20 Aber­gavenny

Evergreen - - Contents - JOHN GREEVES

Canalathon, in­volv­ing ca­noe­ing, cy­cling and run­ning to cover the 35mile canal course, takes place ev­ery Septem­ber.

Fur­ther south is Llang­y­nidr, a vil­lage in Powys about nine miles south- east of Bre­con, known for its scenic five locks, wildlife and pic­nic ar­eas and, of course, its canal- side inn. The Green Man Fes­ti­val takes place in the neigh­bour­ing Glan Usk Es­tate in Au­gust, an event that at­tracts vis­i­tors from all over Bri­tain.

At Llan­gat­tock you can view the im­pres­sive lime kilns with the new pic­nic area on top of­fer­ing views of the sur­round­ing hills and moun­tains and look out for the gi­gan­tic red­wood tree near bridge 113. Crick­how­ell is an en­chant­ing mar­ket town nestling in the beau­ti­ful Usk Val­ley to the south of the Black Moun­tains, the east­ern range of the Bre­con Bea­cons Na­tional Park and is well worth a visit. A set­tle­ment has ex­isted here since the Iron Age, when set­tlers built a fort on top of Crug Hy­wel also known as Table Moun­tain. The town has in­de­pen­dent shops, his­toric inns, the re­mains of a Nor­man cas­tle and what is re­puted to be the long­est stone bridge in Wales. In spring there is a Walk­ing Fes­ti­val and an Art Trail and in au­tumn a Lit­er­ary Fes­ti­val. Pony trekking is avail­able at the nearby River­side Rid­ing Cen­tre.

Lo­cated in the heart of the Bre­con Bea­cons Na­tional Park, Govilon

is a small Welsh vil­lage sit­u­ated be­tween Llan­foist and Gil­w­ern. Lo­cal ac­tiv­i­ties in­clude walk­ing, cy­cling, rid­ing, fish­ing, hang glid­ing, pony trekking, ca­noe­ing, climbing and cav­ing. From the ar­du­ous to the se­date, all are within easy reach of Govilon.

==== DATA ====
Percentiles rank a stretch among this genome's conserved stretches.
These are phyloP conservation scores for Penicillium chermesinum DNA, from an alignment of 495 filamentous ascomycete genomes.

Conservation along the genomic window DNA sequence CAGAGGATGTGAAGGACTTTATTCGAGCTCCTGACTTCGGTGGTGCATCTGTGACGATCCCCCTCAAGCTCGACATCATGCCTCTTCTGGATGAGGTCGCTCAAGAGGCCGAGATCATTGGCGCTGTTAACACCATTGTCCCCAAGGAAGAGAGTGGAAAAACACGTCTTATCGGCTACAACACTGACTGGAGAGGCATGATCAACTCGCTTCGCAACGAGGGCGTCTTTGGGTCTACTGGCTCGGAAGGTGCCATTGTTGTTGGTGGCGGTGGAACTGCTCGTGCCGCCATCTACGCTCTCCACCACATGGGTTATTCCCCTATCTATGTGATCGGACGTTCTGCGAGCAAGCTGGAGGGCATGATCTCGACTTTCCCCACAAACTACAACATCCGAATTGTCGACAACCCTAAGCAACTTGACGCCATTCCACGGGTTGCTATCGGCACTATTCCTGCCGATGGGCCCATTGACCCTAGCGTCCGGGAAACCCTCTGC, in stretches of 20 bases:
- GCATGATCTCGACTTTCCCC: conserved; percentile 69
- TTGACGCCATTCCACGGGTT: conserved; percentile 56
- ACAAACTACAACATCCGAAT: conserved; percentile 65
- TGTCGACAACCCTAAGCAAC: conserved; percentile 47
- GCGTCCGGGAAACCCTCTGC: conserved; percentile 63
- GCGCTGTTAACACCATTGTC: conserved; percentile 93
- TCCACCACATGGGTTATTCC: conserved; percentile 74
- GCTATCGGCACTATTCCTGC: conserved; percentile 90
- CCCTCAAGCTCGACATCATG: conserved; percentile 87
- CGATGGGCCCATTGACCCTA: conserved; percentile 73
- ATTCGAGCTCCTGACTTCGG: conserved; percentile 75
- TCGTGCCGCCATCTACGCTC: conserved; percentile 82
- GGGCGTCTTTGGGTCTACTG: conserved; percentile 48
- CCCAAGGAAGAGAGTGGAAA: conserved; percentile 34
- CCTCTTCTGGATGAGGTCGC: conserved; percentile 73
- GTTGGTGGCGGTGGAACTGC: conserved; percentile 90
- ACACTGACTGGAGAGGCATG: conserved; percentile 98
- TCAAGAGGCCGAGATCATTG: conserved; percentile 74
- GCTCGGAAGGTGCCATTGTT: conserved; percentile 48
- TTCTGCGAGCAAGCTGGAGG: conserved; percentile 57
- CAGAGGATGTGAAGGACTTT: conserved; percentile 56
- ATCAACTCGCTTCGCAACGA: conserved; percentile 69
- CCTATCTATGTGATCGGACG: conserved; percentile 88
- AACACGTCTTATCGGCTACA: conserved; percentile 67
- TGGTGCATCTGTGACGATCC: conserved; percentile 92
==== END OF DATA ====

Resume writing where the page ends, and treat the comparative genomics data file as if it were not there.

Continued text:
Aber­gavenny is con­sid­ered to be the gate­way to Wales. Life be­gan in this mar­ket town as a Ro­man fort, then the Nor­mans added a cas­tle. St. Mary’s Pri­ory Church, for­merly a Bene­dic­tine Pri­ory and now over 1,000 years old, has been de­scribed as the West­min­ster Abbey of Wales. It at­tracts many vis­i­tors who come to view the his­toric mon­u­ments and me­dieval carv­ings. The town has a bustling high street, an in­ter­nal mar­ket and in­de­pen­dent shops. There is a Cy­cling Fes­ti­val in July and a Food Fes­ti­val in Septem­ber that has grown in pop­u­lar­ity. Goytre means “home in the wood” and has an im­pres­sive wharf and is a nat­u­ral stop­ping point on your jour­ney. The wharf has a her­itage and ac­tiv­ity cen­tre, lime kilns, a cafe and a chil­dren’s play area. Once fa­mous for its rugby front row, Pon­ty­pool of­fers a shop­ping cen­tre, leisure cen­tre with a swim­ming pool, a dry ski slope and a mu­seum.

Many vis­i­tor at­trac­tions also ex­ist on the un­nav­i­ga­ble stretch of the canal. This cur­rently runs from its ter­mi­nus at Five Locks, Pont­newydd to New­port and from the Crum­lin Arm down to the Four­teen Locks at Roger­stone. Tow paths are still well used by walk­ers and cy­clists alike.

Wher­ever you travel on the canal there’s al­ways plenty to see and do. Re­cently, ac­tors Prunella Scales and Ti­mothy West filmed their jour­ney on the Mon­mouthshire and Bre­con for the Chan­nel 4 se­ries Great Canal Jour­neys. It was meant to be a big se­cret, but news was soon out. At jour­ney’s end, the canal basin next to Bre­con’s The­atre Brychein­iog, they were greeted and ser­e­naded by the Aber­honddu Male Voice Choir. Ap­par­ently, just be­fore they de­parted that night, they let slip that the Mon­mouthshire and Bre­con Canal was one of the most beau­ti­ful jour­neys they had ever un­der­taken. Who amongst us would want to dis­agree?

NIGEL FORSTER

The land­scape around the mar­ket town of Aber­gavenny.

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